In what has mostly been a drab, dreary start to the Australian summer, the sun made a brief cameo appearance last week, and the lunchtime scene at Sydney’s Cruising Yacht Club of Australia (CYCA) was hopping. As barmen poured “middies” and “schooners” of Victoria Bitter, the business crowd in their natty attire lounged like lizards beneath the rays on the back patio.
On the docks, however, there was an entirely different sort of buzz. There, crewmen in T-shirts and sailing shorts tended to sails, hardware, and other matters on the gathering fleet of race boats in preparation for an annual Aussie holiday rite: the Boxing Day (December 26) start of the 628-mile Rolex Sydney-Hobart Race.
In the lead-up to the event, every sailor on every yacht–there are 84 entries for this year’s race, down from 87 for 2006–has their own specific set of concerns, yet each has one question nestling in the back of their mind: What will the weather bring? This may be especially vexing given the strange days of late 2007.
“You know, wherever you go in the world, you always hear the same thing,” said CYCA commodore Matt Allen in a spare instant when his cell phone wasn’t ringing. “Namely, ‘It’s never like this.’ You can say that about Sydney at the moment. We’ve had a lot of rain and some very regular fronts coming through, more than you’d normally get. But what will we get on Boxing Day? No idea.”
Allen has more than a passing interest in what will come to pass. Along with his official duties with the race’s sponsoring yacht club, he’ll also be competing in the event as the skipper of Ichi Ban, the Volvo 70 fellow Aussie Grant Wharington campaigned in the 2005-06 edition of the round-the-world race. Last year, Ichi Ban finished second to Bob Oatley’s 30-meter maxi Wild Oats XI, which is looking to match the race record of three straight line-honors victories (the boat also holds the race record of 1d, 18h, 14m, 10s, set in 2005). It won’t be easy, as there are three other maxis in the race, all of which are hoping and scheming to be the first to Hobart. Mike Slade’s ICAP Leopard, Wharington’s Skandia, and the New Zealand entry Maximus (which dropped her rig last year on the first morning at sea and may scratch this year, too, after suffering an 8-inch crack in her keel on the delivery from Auckland), all have the power, and the all-star crews, to topple Oatley’s dreams of a trifecta.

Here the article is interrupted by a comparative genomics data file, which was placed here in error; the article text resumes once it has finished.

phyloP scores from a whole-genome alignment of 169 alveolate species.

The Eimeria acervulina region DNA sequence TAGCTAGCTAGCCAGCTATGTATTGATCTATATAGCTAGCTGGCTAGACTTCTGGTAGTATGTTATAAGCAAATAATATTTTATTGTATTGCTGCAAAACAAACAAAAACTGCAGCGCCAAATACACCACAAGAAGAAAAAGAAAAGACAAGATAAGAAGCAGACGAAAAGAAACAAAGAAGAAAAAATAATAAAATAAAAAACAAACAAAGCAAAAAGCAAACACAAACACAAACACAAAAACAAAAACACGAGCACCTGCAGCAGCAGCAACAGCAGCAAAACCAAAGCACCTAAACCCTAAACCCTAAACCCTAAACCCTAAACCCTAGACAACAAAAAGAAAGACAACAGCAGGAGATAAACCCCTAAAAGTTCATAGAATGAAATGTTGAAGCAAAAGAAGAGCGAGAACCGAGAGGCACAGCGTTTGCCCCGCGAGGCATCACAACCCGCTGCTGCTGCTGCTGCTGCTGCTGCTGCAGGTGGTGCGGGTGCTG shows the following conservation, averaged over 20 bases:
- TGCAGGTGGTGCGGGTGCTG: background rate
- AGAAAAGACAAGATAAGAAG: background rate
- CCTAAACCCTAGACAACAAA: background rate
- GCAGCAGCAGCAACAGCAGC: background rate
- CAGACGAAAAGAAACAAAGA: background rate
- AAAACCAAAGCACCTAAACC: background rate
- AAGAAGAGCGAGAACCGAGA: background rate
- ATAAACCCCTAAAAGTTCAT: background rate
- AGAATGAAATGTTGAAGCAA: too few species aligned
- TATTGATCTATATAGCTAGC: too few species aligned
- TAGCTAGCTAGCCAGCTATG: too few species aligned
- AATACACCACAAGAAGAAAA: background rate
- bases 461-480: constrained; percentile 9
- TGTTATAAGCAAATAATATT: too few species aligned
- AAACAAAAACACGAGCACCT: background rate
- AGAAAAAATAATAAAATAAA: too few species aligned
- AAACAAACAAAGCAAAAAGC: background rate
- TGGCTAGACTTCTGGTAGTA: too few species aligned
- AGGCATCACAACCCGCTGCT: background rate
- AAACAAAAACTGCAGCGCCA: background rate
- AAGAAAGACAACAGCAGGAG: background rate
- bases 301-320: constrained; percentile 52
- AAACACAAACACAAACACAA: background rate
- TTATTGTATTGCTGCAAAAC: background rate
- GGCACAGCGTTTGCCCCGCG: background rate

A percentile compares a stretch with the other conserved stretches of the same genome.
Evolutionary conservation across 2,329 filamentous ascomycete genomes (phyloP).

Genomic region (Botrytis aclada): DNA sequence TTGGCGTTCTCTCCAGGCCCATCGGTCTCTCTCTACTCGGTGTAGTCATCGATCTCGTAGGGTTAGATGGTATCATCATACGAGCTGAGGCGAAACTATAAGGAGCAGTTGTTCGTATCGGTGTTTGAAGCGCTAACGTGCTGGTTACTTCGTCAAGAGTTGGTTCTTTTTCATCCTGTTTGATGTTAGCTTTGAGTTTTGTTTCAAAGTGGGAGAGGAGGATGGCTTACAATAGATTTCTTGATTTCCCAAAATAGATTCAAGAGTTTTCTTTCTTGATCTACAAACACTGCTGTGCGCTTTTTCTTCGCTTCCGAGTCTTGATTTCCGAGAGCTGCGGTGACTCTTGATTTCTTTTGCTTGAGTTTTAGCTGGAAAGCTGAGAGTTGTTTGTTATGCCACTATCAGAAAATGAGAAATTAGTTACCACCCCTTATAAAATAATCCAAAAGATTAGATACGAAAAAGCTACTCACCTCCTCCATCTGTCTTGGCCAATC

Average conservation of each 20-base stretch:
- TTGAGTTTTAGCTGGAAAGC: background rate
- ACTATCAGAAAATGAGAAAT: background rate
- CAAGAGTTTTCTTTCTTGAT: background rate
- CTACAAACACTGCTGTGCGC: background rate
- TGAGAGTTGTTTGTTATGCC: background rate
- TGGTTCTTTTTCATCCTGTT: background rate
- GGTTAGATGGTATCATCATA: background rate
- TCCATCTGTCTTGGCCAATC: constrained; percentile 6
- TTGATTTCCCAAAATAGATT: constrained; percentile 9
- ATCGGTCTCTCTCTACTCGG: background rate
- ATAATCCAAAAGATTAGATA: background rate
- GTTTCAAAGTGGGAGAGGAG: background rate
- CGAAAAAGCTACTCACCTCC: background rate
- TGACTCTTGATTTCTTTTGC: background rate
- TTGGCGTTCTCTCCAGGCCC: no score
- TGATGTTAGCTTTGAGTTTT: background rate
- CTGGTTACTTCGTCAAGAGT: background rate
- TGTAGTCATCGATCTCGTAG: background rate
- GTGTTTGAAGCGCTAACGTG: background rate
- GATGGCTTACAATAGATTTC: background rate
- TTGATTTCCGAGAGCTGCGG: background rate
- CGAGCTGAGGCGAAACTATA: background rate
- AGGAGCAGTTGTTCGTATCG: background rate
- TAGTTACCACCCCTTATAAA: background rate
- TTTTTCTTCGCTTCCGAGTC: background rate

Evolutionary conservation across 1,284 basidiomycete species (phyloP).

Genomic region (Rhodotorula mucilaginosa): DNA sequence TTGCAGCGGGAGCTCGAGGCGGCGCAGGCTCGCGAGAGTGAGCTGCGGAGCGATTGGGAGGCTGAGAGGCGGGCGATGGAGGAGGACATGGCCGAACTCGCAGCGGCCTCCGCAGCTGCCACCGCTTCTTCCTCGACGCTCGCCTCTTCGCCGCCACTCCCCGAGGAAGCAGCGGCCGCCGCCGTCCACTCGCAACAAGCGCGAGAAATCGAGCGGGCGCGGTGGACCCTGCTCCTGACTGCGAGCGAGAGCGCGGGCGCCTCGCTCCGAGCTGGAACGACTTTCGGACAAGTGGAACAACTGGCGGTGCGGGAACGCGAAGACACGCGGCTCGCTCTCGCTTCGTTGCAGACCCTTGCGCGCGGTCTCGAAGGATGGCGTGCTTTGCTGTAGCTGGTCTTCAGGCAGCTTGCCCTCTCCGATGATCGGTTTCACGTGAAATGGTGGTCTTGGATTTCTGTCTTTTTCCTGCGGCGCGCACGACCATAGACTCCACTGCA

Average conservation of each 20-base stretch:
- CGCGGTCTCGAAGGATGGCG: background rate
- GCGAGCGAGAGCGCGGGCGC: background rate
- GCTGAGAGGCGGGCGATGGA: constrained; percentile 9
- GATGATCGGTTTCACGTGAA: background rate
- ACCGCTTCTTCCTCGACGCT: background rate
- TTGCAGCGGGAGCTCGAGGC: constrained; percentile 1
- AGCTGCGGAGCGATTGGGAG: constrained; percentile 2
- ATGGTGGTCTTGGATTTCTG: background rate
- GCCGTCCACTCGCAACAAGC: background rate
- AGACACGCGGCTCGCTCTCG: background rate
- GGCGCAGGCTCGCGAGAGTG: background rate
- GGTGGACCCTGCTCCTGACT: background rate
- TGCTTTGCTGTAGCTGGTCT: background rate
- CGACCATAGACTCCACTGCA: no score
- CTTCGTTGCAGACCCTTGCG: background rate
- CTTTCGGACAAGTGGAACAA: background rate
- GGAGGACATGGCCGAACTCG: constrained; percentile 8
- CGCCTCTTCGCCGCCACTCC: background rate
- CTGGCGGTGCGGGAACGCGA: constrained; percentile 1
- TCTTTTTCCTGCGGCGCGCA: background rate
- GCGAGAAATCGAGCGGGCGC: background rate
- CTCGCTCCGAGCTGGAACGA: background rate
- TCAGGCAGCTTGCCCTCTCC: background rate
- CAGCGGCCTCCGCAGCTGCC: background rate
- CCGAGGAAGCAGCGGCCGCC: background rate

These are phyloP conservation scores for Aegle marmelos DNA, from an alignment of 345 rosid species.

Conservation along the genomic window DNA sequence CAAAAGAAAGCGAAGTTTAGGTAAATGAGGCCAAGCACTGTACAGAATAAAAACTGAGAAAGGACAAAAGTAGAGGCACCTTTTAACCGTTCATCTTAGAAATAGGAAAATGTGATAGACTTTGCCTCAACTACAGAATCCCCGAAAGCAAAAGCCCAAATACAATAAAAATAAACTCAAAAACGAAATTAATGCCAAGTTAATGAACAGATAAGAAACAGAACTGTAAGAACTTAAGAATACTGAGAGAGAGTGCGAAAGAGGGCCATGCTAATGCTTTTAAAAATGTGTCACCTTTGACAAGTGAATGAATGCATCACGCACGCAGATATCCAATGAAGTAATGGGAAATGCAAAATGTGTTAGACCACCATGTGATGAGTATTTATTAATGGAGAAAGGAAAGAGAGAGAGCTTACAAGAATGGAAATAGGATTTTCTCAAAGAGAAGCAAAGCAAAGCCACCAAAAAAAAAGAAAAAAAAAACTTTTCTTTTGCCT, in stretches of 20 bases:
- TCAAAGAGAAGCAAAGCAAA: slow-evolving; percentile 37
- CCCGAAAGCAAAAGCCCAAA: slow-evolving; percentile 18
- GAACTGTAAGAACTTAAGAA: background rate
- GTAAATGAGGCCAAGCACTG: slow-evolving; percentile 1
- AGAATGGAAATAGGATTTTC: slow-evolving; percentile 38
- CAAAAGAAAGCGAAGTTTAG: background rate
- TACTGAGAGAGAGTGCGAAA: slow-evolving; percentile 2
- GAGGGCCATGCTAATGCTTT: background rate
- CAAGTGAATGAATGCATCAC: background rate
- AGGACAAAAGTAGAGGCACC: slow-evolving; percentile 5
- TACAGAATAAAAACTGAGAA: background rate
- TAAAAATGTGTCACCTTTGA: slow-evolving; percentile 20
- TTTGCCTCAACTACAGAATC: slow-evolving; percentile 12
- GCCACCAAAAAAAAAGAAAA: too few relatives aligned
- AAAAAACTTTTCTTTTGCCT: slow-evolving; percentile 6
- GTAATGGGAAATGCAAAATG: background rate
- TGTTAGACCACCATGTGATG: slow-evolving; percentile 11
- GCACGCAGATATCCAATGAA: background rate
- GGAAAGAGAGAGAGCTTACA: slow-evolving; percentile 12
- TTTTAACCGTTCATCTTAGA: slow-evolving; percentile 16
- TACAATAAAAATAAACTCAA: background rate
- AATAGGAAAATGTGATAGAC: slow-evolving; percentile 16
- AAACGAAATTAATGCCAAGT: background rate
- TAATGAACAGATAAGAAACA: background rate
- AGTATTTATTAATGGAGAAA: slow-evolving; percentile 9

“In a lot of conditions, Wild Oats is a very quick boat,” said Allen. “But if we get the usual conditions you see going to Hobart, I’d probably put my money on Leopard.” All that said, Allen’s not conceding anything to the Big Boys, and he’s even considered the idea for Ichi Ban to crash the party of the so-called “Battle of the Titans.”
“Look, you normally expect to cop a front at some point,” he said. “We’d probably like quite heavy running conditions (at the beginning), followed by a strong front. So you extend on all the boats behind you and then they throw a bit of heavy weather at the boats out in front, see how they all go.”
What no one wants to see is anything resembling the 1998 race, when a weather bomb rendezvoused with the bulk of the southbound fleet in the notorious Bass Strait; six sailors perished, and another 56 were rescued from life rafts and crippled yachts. But the race is a challenge every year, thanks in part to the demanding racecourse.
After departing the city’s amazing harbor through the prominent Sydney Heads, the opening stages down the New South Wales coastline–boosted by a southerly current of up to four knots–can be quick and rewarding or dramatic and painful, depending on which way the wind’s blowing. Like Allen, everyone hopes for the big early northerly. The next obstacle is the aforementioned Bass Strait, also known as “the paddock,” a relatively shallow body of water that’s been known to test the hardiest of sailors. The third leg takes the racers down the east coast of Tasmania before they finally make their way up the Derwent River to the finish line off Hobart’s historic Battery Point.
There’s but one U.S. entry in the fleet, but it’s a formidable one. Roger Sturgeon’s Farr-designed STP 65 Rosebud has been taking names and kicking butt since her arrival Down Under, racking up IRC handicap victories in both of the big round-the-cans events leading up to the main event, the SOLAS Big Boat regatta and the Rolex Trophy Series. With a win in the Hobart Race, Rosebud could register her very own special Triple Crown.
They’ve been racing to Hobart since 1945, when the race began as essentially a cruise in company between nine boats. In the intervening years, the boats and sailors who’ve made their name in the event have reached legendary status here in Oz. Among this year’s notable entrants are Lou Abrahams, who’ll be sailing his 45th Hobart, and former America’s Cup antagonist Syd Fischer, who’ll be contesting his 39th dash south. Both Abrahams and Fischer have spent time in the winner’s circle, the former twice and the latter three times. To follow the event, visit the race website (www.rolexsydneyhobart.com).
As to what will transpire in 2007, it all remains to be seen. “You just never know who’s going to break down, what issues you’re going to have, what the weather gods are going to throw at you on the way through,” said Allen.
“Racing to Hobart, you just never know.”